How to Create Rapport
I didn’t always hang out with the best cliques in school. There were times when I hung out with the druggies and vandals. I never took part of their adolescent shenanigans, but for some reason we all got along. Sometimes the teachers thought I would be the weakest link. They thought that frizzy-haired, straight A, honor student would spill the beans about the goings-on in our little subculture.
They were wrong. As long as no one was getting hurt from my friends’ behavior, I didn’t feel it was any of their business.
What I remember most was how I was approached by teachers and administrators. They tried to intimidate me by having me sit in their office with all their official looking degrees on the walls and leather-bound books on the shelves. They would tower over me with their arms crossed, stern face, and pointed tone.
I thought to myself, “I have a 6’1″ Polish father and a 5’1″ Italian mother and you’re trying to intimidate me?! You ain’t got nothin’.” Their “strong arm” tactic only made me build up a stronger forcefield.
Intimidation rarely works. It only forces the other person to build up stronger defenses.
If you want to get information from someone, get them to agree with your point of view, or have a potentially difficult conversation with them, the first step in the process is always to develop rapport.
Rapport doesn’t mean a relationship.
You don’t need to spend evenings sipping on Port in the Hamptons telling stories about your first kiss.
Rapport is an invisible bond that happens naturally, or you can consciously create it. Basically, your job is to put the other person at ease and have them think, “This person is like me.” – even if that thought is a subconscious flash.
I’ve compiled a semi-comprehensive list of the many ways you can develop rapport with someone. I will probably write a blog post on each of these someday, but there’s nothing wrong with a quick overview to get ya thinkin’.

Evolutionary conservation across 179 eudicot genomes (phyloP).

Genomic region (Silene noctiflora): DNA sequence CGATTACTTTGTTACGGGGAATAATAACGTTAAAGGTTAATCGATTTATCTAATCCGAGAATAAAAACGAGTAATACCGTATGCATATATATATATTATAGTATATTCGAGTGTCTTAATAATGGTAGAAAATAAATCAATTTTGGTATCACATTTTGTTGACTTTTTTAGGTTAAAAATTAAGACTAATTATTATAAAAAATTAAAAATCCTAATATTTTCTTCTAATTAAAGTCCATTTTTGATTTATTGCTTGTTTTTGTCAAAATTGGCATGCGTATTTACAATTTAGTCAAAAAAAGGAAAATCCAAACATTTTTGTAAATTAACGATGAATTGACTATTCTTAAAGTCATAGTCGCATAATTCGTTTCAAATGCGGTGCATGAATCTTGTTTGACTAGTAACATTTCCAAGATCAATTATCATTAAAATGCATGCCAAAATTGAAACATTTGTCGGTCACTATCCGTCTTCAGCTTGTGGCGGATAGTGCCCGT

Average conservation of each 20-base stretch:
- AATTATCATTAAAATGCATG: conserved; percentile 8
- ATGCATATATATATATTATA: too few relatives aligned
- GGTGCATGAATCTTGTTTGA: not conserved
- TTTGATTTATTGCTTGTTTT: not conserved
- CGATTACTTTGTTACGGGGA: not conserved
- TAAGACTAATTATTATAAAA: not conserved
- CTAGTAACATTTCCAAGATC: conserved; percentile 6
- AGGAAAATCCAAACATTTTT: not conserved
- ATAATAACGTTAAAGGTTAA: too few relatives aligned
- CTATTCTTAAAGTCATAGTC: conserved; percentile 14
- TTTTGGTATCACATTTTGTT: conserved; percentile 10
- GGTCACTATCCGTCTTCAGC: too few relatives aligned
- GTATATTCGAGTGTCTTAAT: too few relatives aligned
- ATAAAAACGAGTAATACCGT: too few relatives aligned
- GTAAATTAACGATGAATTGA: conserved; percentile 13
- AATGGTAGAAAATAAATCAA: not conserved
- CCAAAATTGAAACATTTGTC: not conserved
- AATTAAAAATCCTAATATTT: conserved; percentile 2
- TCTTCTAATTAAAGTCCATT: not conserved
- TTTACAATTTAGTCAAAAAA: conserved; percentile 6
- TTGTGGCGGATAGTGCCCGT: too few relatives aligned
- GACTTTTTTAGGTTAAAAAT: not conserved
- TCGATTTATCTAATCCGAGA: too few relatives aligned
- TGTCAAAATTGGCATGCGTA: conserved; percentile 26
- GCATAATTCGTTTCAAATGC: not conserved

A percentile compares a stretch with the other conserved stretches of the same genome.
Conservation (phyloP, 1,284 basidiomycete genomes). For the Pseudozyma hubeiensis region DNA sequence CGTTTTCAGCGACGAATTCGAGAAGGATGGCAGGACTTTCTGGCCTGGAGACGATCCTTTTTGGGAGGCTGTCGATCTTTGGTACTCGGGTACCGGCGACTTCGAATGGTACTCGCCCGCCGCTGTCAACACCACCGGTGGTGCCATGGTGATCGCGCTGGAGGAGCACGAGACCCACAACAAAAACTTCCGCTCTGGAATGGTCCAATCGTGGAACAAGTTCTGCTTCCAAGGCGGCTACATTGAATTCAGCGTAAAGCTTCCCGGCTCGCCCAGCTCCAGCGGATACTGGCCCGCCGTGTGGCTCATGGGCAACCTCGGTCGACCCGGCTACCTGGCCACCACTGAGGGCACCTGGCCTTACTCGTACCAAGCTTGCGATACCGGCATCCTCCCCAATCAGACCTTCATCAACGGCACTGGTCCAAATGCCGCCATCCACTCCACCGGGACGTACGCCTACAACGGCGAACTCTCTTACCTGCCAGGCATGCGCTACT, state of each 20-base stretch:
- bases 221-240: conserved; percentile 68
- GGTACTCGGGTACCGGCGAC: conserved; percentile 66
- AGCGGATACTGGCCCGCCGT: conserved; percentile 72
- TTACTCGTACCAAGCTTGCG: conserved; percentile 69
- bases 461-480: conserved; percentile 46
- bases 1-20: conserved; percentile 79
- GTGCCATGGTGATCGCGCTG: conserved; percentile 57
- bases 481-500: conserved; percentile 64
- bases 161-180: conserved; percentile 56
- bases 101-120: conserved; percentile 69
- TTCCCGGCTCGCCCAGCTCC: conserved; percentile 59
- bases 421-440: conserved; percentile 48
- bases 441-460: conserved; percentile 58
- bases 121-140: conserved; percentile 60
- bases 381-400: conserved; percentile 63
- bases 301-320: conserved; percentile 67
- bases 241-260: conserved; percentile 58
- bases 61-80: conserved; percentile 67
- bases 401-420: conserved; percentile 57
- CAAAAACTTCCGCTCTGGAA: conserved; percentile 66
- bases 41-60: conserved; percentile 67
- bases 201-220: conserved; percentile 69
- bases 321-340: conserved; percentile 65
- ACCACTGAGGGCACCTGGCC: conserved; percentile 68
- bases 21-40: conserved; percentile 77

In no particular order:
Mirror Their Body Language
Mirroring doesn’t mean mimicking. You don’t want to become their shadow – moving exactly as they do, when they do. Observe the elements of their body language and incorporate it into your own. If their gestures are small and contained, you have a better chance of developing rapport if your gestures are small and contained, rather than big and overbearing.
Match Their Volume
The essence of rapport is: like attracts like. One way you can be like the other person is to match their speaking volume. If they are quiet spoken, then you should be, too. If they are loud, then turn up your own decibels. I’ve worked with many Texas businessmen over the years and every time I talk with one, I notice that my voice is louder than usual.
Match Their Breathing
I might lose some of you on this one, but just wait a second and let me explain. Have you ever noticed when you are cuddling up to your significant other that there are moments when your breathing pattern matches? Jogging partners also experience the same phenomenon. One of the first lessons they teach in Tantric sex is to get in sync with one another’s breathing.
People who are in deep rapport match their breathing.